On the morning of the Chauvin verdict, “fate and irony” brought America’s attention back to Minnesota, Benjamin Crump, a lawyer representing the Floyd family, told me. This is the land where Dred Scott had no rights. Just three decades ago it would have been unthinkable to get a criminal indictment, much less a conviction, against a white officer who killed a Black person, Crump said.
Chauvin’s lawyer Eric Nelson had tried but failed to place a litany of conflicting, complicating and sometimes cynically racist suggestions about Floyd’s cause of death in the jury members’ minds—placing the blame on the person to whom the terrible thing happened, a brand of gaslighting familiar to every Black person in America who has attended school, worked, attempted to become a homeowner, sought health care or had any contact with the criminal justice system. Chauvin’s team wanted the jury to believe that the eyewitnesses to Floyd’s murder were an angry and mostly Black mob who distracted Chauvin. That Floyd was large and strong enough to resist two other officers, but in ill enough health that an enlarged heart or a substance addiction or exposure to carbon monoxide from a nearby tailpipe could have really caused his death. But the prosecution was able to counter those arguments with facts. Floyd was in the main kind, strong and healthy. What had stopped his heart was Chauvin’s knee and Floyd’s position, handcuffed face down on the street. By Tuesday afternoon the world had seen Chauvin leave the courtroom in handcuffs.
Perhaps more importantly, Philonise Floyd, the younger brother of George Floyd, who told me he’s hardly slept more than two to three hours a night since the trial began, was there to see it in the courtroom. An unassuming man thrust into a central role when George, the family’s sun, was killed, Philonise Floyd likes a flashy suit but speaks softly and slowly. He came to the hotel and told his wife, his brothers and cousins, a nephew and a niece—plus a smattering of activists, civil rights icons and those who wish to be—what he witnessed. The justice system had affirmed that what happened to George Floyd was wrong. It was unnecessary. It was murder. Then, in bits and pieces, in scattered conversations around the ballroom, the family began to talk of what they must now do for others like them.
And there will be others. Even on that day, the list of Black people killed by police grew longer. To Black people inside and outside that Minneapolis ballroom, a conviction in the death of one Black man is unlikely to tip the scales, to make anyone feel that police accountability and equal justice can now be counted upon.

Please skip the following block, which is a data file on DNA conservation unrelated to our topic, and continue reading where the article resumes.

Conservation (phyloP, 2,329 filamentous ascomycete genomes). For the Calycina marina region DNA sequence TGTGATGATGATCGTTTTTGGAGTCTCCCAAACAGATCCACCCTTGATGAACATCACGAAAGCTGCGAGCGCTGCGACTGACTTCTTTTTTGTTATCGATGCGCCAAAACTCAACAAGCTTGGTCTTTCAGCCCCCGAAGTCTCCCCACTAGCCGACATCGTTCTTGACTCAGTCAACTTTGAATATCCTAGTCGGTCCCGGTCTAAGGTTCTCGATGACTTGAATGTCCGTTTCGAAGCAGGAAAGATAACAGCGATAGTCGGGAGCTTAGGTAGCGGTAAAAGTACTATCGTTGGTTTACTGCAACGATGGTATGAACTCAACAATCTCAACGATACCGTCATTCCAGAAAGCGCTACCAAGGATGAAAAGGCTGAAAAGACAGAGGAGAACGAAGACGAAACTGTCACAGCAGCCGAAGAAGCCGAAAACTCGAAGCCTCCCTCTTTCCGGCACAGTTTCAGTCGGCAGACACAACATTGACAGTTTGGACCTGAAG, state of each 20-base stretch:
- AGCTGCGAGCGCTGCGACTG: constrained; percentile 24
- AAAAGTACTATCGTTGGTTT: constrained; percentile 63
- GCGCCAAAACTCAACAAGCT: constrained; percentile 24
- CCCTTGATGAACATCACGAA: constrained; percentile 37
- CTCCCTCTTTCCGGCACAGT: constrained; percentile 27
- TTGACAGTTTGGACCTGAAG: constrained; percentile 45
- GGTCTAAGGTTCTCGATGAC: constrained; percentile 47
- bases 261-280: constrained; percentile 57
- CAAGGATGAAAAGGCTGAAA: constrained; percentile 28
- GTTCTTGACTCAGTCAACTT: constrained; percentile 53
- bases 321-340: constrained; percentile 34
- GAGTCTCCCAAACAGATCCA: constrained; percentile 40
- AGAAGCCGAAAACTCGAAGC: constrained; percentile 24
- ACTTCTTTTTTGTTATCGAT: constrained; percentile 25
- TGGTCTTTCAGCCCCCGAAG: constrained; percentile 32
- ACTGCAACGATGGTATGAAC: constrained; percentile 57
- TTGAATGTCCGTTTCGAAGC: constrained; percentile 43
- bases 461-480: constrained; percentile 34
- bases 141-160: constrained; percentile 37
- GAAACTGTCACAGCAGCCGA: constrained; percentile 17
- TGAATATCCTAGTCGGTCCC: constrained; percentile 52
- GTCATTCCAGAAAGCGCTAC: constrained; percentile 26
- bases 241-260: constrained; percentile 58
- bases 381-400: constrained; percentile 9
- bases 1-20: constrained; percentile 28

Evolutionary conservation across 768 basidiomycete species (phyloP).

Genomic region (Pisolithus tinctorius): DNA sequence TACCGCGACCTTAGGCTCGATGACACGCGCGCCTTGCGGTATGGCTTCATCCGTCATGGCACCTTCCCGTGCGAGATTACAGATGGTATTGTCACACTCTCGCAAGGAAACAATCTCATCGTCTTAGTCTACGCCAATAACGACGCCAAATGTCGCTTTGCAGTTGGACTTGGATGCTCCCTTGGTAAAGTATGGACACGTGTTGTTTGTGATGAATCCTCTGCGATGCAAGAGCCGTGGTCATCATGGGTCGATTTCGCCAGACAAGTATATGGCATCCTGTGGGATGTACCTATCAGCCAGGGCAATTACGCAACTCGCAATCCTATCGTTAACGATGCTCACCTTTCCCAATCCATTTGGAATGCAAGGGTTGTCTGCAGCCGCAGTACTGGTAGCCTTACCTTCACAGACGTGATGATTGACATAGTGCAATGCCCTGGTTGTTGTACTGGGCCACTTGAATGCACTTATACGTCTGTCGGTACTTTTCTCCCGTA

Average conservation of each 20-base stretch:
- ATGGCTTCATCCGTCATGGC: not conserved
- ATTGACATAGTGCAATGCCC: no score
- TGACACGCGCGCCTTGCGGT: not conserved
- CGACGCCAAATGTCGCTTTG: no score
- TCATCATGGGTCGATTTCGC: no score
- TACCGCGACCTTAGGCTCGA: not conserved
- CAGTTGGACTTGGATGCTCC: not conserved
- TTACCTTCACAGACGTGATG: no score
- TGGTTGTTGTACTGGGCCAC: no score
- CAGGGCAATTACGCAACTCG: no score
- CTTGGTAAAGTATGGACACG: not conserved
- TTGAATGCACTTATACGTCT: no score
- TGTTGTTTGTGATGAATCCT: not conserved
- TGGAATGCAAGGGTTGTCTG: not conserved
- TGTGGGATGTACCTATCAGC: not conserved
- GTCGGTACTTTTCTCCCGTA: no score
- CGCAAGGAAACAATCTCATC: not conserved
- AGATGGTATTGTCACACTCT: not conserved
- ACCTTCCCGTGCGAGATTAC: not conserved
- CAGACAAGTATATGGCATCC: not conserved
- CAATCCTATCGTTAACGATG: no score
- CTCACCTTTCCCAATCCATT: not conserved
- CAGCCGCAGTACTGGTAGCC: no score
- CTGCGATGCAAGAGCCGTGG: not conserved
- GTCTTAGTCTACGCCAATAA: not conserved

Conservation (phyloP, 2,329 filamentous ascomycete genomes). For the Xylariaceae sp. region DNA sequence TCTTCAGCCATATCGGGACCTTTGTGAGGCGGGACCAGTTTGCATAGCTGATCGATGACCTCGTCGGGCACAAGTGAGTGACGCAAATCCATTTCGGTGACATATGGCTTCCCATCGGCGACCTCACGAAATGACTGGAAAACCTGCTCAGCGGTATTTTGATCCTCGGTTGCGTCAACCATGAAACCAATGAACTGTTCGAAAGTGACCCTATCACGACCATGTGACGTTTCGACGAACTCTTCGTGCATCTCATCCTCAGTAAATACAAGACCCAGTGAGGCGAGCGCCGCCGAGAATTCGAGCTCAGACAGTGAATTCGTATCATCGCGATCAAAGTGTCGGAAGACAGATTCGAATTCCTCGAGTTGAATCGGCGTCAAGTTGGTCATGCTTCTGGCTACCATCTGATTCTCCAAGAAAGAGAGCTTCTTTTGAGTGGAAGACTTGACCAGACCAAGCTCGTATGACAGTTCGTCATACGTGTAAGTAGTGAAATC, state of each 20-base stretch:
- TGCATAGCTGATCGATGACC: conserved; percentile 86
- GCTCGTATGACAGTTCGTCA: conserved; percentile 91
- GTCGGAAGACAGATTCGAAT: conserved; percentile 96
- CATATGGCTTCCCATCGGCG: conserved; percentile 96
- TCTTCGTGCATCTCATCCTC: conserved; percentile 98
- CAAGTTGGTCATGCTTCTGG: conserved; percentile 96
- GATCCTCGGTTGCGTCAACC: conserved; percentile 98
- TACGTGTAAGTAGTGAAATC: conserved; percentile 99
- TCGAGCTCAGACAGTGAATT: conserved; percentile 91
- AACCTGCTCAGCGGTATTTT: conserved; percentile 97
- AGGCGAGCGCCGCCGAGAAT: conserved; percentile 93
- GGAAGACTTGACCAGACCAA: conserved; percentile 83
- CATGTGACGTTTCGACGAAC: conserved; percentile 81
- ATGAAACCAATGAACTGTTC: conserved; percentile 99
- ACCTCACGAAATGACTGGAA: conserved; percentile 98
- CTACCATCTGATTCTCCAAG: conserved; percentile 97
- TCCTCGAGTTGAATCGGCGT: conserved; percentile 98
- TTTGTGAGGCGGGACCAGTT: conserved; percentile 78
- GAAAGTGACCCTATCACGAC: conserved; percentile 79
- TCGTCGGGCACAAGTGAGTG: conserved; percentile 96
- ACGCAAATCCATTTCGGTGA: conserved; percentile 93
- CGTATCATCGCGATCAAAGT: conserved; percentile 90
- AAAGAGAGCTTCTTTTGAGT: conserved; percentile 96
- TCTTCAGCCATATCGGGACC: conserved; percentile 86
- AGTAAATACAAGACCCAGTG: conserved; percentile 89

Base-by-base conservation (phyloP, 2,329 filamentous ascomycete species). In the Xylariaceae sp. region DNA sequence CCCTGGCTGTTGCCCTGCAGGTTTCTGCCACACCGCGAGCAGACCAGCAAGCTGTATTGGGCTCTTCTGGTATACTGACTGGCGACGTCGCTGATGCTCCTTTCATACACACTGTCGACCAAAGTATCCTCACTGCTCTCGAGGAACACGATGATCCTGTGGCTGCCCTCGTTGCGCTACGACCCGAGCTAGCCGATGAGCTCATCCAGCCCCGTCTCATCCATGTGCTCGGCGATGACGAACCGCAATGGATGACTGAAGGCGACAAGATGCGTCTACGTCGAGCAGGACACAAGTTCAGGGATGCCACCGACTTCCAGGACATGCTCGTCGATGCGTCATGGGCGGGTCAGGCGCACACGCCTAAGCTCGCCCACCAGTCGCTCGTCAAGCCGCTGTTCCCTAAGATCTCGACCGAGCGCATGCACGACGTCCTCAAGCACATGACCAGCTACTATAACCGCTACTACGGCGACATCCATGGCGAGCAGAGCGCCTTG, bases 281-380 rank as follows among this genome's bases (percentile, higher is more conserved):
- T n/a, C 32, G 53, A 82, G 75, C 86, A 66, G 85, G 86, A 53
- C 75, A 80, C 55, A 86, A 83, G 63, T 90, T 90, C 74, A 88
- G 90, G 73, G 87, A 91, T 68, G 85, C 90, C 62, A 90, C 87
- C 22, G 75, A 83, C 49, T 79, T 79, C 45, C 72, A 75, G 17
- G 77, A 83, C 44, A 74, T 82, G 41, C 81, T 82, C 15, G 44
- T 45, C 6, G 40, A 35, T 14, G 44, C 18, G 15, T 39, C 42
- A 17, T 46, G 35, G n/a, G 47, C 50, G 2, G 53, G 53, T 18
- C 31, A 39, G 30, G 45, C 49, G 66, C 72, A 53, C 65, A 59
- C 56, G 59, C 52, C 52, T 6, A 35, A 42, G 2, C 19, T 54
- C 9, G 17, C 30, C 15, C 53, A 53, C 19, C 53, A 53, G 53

I thought of the day I turned 16. My father took the morning off to deliver me to my driving test. When the driving evaluator and I returned, I walked through the door and flashed a thumbs up. My father, sincerely one of the best cheerleaders of daughters to ever live, stood and applauded. At least four or five people around him joined in. He had, of course, told them what I had come for and roped them in with his enthusiasm. My father insisted on a picture of me, my paperwork and the evaluator, as well as one with the woman who issued my first license.
When we left the building, he handed me the keys to his car and told me I would drive us to a celebratory lunch. But before I could put the key in the ignition, my father put his hand on the wheel and said, first we must talk. That was the day my father told me what I must do if stopped by the police, in hopes that I would come home alive. It was advice gleaned from cases he had seen, cases he had handled and grieving families he’d advised. Sharing it, my father, a lawyer who until that day I thought feared no one and nothing, said this advice was no guarantee. We are descended from people who survived the Middle Passage, arrived in chains, made this country so rich that slave patrol forces were built to keep enslaved and later free Black people inside racial boundaries. And now, was it any wonder, he said, there were people entirely uncomfortable with what it means for us to be free? This conversation is all that Daddy can offer you, Janell, he said. Take it seriously.